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BIO 1230 Test #2 Study Guide

by: Abby Joannes

BIO 1230 Test #2 Study Guide BIO 123

Marketplace > Clemson University > Biology > BIO 123 > BIO 1230 Test 2 Study Guide
Abby Joannes
GPA 3.8

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About this Document

This study guide covers all of the information that was on the outline that Professor Minor gave us. Included are pictures & diagrams that helped me understand the concepts, and will hopefully allo...
Introduction to Human Biology
Professor Minor
Study Guide
BIO 123, Human Biology, Clemson
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This 7 page Study Guide was uploaded by Abby Joannes on Sunday February 28, 2016. The Study Guide belongs to BIO 123 at Clemson University taught by Professor Minor in Spring 2016. Since its upload, it has received 145 views. For similar materials see Introduction to Human Biology in Biology at Clemson University.


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Date Created: 02/28/16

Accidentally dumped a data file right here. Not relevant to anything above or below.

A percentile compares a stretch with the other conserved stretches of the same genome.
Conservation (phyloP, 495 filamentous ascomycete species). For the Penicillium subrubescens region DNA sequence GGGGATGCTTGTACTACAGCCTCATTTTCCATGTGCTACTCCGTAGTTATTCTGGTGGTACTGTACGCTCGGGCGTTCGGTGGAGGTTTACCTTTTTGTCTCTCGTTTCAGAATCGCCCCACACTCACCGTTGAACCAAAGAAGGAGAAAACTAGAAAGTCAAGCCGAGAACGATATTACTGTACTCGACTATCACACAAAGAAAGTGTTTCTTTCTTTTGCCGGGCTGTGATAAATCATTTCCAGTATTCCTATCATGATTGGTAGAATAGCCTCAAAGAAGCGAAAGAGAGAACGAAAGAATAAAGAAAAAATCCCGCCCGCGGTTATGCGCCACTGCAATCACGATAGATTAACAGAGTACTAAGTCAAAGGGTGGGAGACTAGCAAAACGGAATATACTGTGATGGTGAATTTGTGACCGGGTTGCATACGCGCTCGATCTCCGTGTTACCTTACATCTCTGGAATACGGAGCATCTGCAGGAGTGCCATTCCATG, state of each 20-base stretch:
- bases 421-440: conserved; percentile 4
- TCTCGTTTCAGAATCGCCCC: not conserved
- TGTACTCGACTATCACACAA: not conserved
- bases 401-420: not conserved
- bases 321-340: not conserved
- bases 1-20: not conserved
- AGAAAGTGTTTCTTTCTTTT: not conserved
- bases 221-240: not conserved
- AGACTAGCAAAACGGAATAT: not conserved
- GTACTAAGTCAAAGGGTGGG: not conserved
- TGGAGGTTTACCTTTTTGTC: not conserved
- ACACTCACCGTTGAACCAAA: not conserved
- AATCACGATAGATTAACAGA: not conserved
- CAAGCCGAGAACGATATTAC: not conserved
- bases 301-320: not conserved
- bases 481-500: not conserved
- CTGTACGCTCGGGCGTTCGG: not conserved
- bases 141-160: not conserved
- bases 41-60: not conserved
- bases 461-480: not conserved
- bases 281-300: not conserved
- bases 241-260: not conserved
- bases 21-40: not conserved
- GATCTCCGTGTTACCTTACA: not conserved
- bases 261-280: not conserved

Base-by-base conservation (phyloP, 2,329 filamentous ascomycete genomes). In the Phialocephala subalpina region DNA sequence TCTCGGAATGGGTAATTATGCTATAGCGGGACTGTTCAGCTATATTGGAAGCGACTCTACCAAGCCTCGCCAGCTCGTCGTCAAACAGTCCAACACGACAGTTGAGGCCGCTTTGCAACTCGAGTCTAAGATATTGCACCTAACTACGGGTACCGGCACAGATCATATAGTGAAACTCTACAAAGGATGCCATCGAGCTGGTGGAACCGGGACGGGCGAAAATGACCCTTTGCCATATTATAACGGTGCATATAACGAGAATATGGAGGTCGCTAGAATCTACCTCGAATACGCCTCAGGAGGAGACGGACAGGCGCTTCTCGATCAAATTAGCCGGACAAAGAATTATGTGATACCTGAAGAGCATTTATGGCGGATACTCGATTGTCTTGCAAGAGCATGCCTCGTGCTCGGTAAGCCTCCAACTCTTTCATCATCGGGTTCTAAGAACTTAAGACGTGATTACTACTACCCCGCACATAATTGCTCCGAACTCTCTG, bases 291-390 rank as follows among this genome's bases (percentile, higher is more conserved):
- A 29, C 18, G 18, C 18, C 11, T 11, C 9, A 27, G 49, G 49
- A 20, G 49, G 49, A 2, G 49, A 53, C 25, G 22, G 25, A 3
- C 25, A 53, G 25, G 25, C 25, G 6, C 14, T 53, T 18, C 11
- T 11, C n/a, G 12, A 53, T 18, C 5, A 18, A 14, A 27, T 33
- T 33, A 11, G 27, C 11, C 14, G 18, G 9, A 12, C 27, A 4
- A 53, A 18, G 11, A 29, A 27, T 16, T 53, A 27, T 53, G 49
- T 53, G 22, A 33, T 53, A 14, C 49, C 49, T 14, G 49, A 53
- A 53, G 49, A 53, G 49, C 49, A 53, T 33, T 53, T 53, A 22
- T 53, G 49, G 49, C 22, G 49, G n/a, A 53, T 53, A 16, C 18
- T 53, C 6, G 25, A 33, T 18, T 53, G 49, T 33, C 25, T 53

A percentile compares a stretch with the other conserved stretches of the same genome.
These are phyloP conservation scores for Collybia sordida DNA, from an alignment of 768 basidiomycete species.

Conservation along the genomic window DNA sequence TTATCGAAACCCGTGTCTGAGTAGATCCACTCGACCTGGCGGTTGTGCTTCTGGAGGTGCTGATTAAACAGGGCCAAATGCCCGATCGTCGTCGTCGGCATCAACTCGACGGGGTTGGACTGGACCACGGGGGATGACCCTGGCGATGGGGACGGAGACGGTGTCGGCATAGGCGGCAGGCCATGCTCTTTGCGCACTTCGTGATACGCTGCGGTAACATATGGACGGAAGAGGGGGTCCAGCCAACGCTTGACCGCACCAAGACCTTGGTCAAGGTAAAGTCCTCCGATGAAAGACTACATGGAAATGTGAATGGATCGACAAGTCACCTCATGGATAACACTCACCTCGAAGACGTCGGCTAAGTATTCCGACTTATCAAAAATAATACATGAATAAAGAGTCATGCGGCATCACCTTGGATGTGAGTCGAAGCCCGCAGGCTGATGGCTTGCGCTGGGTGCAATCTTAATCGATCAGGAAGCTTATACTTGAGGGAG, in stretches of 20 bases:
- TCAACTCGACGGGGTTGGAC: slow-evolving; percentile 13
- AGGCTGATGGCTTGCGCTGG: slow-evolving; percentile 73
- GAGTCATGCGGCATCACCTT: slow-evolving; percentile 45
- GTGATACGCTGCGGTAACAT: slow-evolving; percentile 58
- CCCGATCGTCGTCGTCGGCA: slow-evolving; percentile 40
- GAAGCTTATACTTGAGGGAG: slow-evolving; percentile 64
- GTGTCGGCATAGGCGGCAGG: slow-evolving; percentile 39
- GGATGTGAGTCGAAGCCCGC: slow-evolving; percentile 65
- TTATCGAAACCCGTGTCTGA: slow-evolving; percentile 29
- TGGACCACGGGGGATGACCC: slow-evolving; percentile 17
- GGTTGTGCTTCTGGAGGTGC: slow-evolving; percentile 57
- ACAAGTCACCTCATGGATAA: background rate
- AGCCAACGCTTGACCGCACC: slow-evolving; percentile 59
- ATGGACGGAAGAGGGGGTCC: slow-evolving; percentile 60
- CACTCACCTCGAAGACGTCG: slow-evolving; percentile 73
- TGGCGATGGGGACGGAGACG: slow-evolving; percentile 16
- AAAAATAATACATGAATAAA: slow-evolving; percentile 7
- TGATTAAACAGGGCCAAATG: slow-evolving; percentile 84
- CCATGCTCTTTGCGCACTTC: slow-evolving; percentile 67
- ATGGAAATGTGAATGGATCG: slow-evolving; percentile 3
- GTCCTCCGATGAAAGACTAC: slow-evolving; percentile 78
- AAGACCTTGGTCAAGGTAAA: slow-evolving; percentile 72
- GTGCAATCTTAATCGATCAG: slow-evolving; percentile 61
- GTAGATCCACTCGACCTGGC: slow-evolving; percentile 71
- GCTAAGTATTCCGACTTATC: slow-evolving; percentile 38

Exam 2 Study Guide Biology 1230 – S16 Terms to Understand • Mitosis: duplication and division of genetic material to make identical daughter cells. Starts with one cell, makes two identical cells • Meiosis: specialized cell division reduces chromosome number to make gametes for reproduction • Cytokinesis: the division of the cytoplasm and organelles into two daughter cells. Usually occurs during telophase • Diploid: condition of having two sets of chromosomes in each cell. • Haploid: condition of having one set of chromosomes (egg & sperm) • Gene/locus: segment of DNA located in a specific site on a specific chromosome that contains information for producing a particular protein • Allele: an alternative form of a gene located on a specific site of a specific chromosome. One allele is inherited from the mother and the other from the father. • Chromatin: DNA in a dispersed state. Found during interphase. • Chromosome: DNA and specialized proteins. Found in prophase first. • Homologous chromosome/pair: carries genes for the same traits. One member of each pair was inherited from the mother and the other from the father • Gamete: reproductive cell (egg and sperm) that contains only one copy of each chromosome • Parent cell: the original cell • Daughter cell: the cell that is produced from the parent cell • Autosome: 22 pairs of chromosomes that determine the expression of most characteristics of a person • Sex chromosome: X & Y chromosomes. Pair that determines gender Diagrams Mitosis Meiosis Key Concepts: • When is meiosis and mitosis used during the human life cycle? o Meiosis: used only during reproduction to reduce the amount of genetic material o Mitosis: used for growth, replace, and repair o Fundamental differences: Mitosis makes 2 cells, exact genetic makeup, one division, Homologous chromosomes. Meiosis makes 4 cells, haploid division, two divisions. • What are the differences between chromatin, chromosomes, sister chromatids, homologous chromosome? o Chromatin: untangled and unfolded DNA o Chromosomes: condensed DNA o Sister Chromatids: ½ of the duplicated chromosome. ONLY AFTER REPLICATION o Homologous chromosomes: where one chromatid comes from mother and the other comes from the father. Don’t have to be identical but share the same genes in the same order. Alleles may be different though. • Given the number of chromosomes in an organism, be able to determine the haploid number or diploid number. o Haploid = N, Diploid = 2N o A human has 23 chromosomes, the haploid number would be 23, the diploid number would be 46. • Compare and contrast mitosis and meiosis. • What is spermatogenesis and oogenesis? o Spermatogenesis: production of sperm o Oogenesis: production of ova. Only time the egg finishes meiosis is after penetration of sperm • Female reproductive structures to know (ID and function): ovaries, oviducts, uterus, cervix, vagina, clitoris, labium majora and minora o Ovaries: production of egg, production of estrogen and progesterone o Oviducts (fallopian tubes): conduit for egg movement from ovary to uterus, site of fertilization. Ectopic pregnancies occur if implantation occurs here o Uterus: sit of egg implantation and embryo development o Cervix: opening to uterus, normally plugged with mucus o Vagina: allows for internal fertilization, very acidic environment to protect the uterus o Clitoris: developmentally analogous to the penis with many nerve endings, much of sexual arousal centered here. o Labium majora: outer folds around vagina covered with hair o Labium minora: inner folds around vagina, continuous up over clitoris • Male reproductive structures to know (ID and function): testes, scrotum, epididymis, vas deferens, prostate, seminal vesicles, urethra, penis, foreskin o Testes: site of spermatogenesis in the seminiferous tubules, sperm in constant production under the influence of testosterone or inhibin o Scrotum: loose skin covering around testes and epididymis, muscles allow it to retract and expand to keep testes slightly below body temperature for sperm production o Epididymis: sperm mature here, grow tails and streamline to swim. Stored here until ejaculation o Vas deferens: long tube that conducts sperm from epididymis to urethra o Prostate: encircles urethra and vas deferens where they join the urethra, commonly enlarges with age, produces components of semen o Seminal vesicles: produce components of semen to nourish sperm o Urethra: conduit to outside of the body for both urinary and reproductive systems o Penis: for internal fertilization, surrounds urethra, erectile tissue allows enlargement for penetration of the female o Foreskin: often removed in our culture, covers the glans penis • Describe the types of contraceptives & which ones protect against STDs. o Abstinence: refraining from sex o Sterilization • Vasectomy (male) • Tubal ligation (female) o Hormonal Methods • Combination estrogen and progesterone • Pill • Injection • Vaginal ring • Patch • Progesterone only • Minipill • Injection (Depo-Provera) • IUD o Barrier methods • Diaphragm • Cervical Cap • Male Condom (only contraceptive method that prevents STDs) • Female condom • Spermacide o Fertility Awareness o Morning-after pill • STDs – what can be cured vs what can’t. o Bacterial Infections • Chlamydia: discharge, itching, painful urination • Gonorrhea: discharge, puss, PID • Syphilis: ulcers in early stages, fatal if not treated • THESE CAN BE CURED WITH ANTIBIOTICS o Virus • Herpes: recurring symptoms of small blisters • Genital Warts: painless growths on genitalia • AIDS and HIV • THESE CANNOT BE CURED • Describe menstrual regulation and sperm production. o Menstrual regulation • Anterior pituitary gland, inside the ovaries, and the uterus all tell the body what is going on and determines the cycle • Day 0: start of cycle • Hormones: progesterone & estrogen • LH & FSH highest during ovulation • Estrogen & progesterone are the lowest during menstruation • Sperm Production o o Inhibin is produced when sperm is being over produced • Describe Stem Cells o Definition: undifferentiated cells that can divide continually and can be induced to differentiate into different cell types o Sources • Adult - most restricted, multipotent • Embryonic stem cells- pluripotent • Zygote – least restricted, totipotent o Controversy • Some people see cloning as unethical o Uses • Can be altered genetically and actually “cure” genetic defects • Cloning • Skin regeneration • Disease curing • Structure and function of DNA and RNA o • Who were Watson, Crick, Franklin, Chargaff, Wilkins and what did they have to do with the discovery of DNA? o Chargaff: finds that there are equal percentages of adenine and thymine, as well as guanine and cytosine in each DNA molecule (known as Chargaff’s Rule) o Franklin, Crick, Watson: structure of DNA and how it works. Franklin created the model, Watson stole it and fixed it up with Crick. • How is DNA copied? And why do we need to copy it? o H-bonds between A&T/C&G are broken to expose sugars that need to be paired with again. These parental strands make two daughter strands. o Nucleotides are “read” as the pattern for replication and code for proteins. • What is transcription and translation? o Transcription is the process from DNA to RNA. o RNA is then edited to mRNA o Translation is the process from mRNA to proteins • What are mRNA, tRNA, ribosomes, polymerases, ligases? o mRNA carries from RNA to the protein o tRNA helps with the translation process. tRNA comes after mRNA o Ribosomes are also needed in the translation process o Polymerases puts together either DNA or RNA o Ligases used in making recombinant DNA and seals the bandbone • What is a codon and anti-codon? How does this help with translation? o Codon is on the protein while the anti-codon matches with the codons from the RNA o RNA is translated using code to protein • What is RNA editing? How does this result in mRNA? o mRNA is translated into protein o Protein is the foundation of traits o RNA needs to be small and streamlined. Exons are kept, introns are in the way. When this process is finished, it is officially mRNA • What are DNA mutations? Would RNA mutations matter to a cell? Would DNA mutations in cells that don’t reproduce matter? o Changes in RNA do not effect the cell o DNA exons make the big differences • Define Biotechnology. What are some aspects of its use? What are some controversies with its use? o Definition: any use of technologies derived from the biological sciences for the betterment of the human condition o Can be used for many things such as: • Genetic engineering • Cloning • Stem cells • Cell and tissue culture • Bioengineering • What is gene sequencing and why is this useful? What are limitations of knowing sequences? o We don’t know what it does, just the sequence. • What are some things genetic testing can be used for? o Looking to see if somebody has a gene version where someone might have a disease. o Screen for specific gene products o Screen for changes in known gene sequences o Currently, we can be screened for ~900 genetic abnormalities • What is recombinant DNA? o Taking DNA from two different sources • What is a transgenic organism? o Organism that has recombinant DNA o Fundamentally changes the organism o Genetically modified organisms • What would we use Polymerase Chain Reaction for? o A way for making multiple copies of DNA • What would we use DNA fingerprinting for? o For identity science, tracing relatedness, solving crime • What are restriction endonucleases and what are they used for? o Molecular scissors o Cuts DNA • What is gel electrophoresis and what is it used for? o Allows us to look at DNA based on fragment size after cutting with Restriction endonucleases • What is transformation and what does it have to do with recombinant DNA? o Putting recombinant DNA into the organism • What is the Human Genome Project? How does ENCODE relate to the project now? o Human Genome Project was the attempt of gene sequencing, we wanted to know the complete order of DNA. (1995) o ENCODE is the new project where we are trying to figure out what all of the sequences actually do.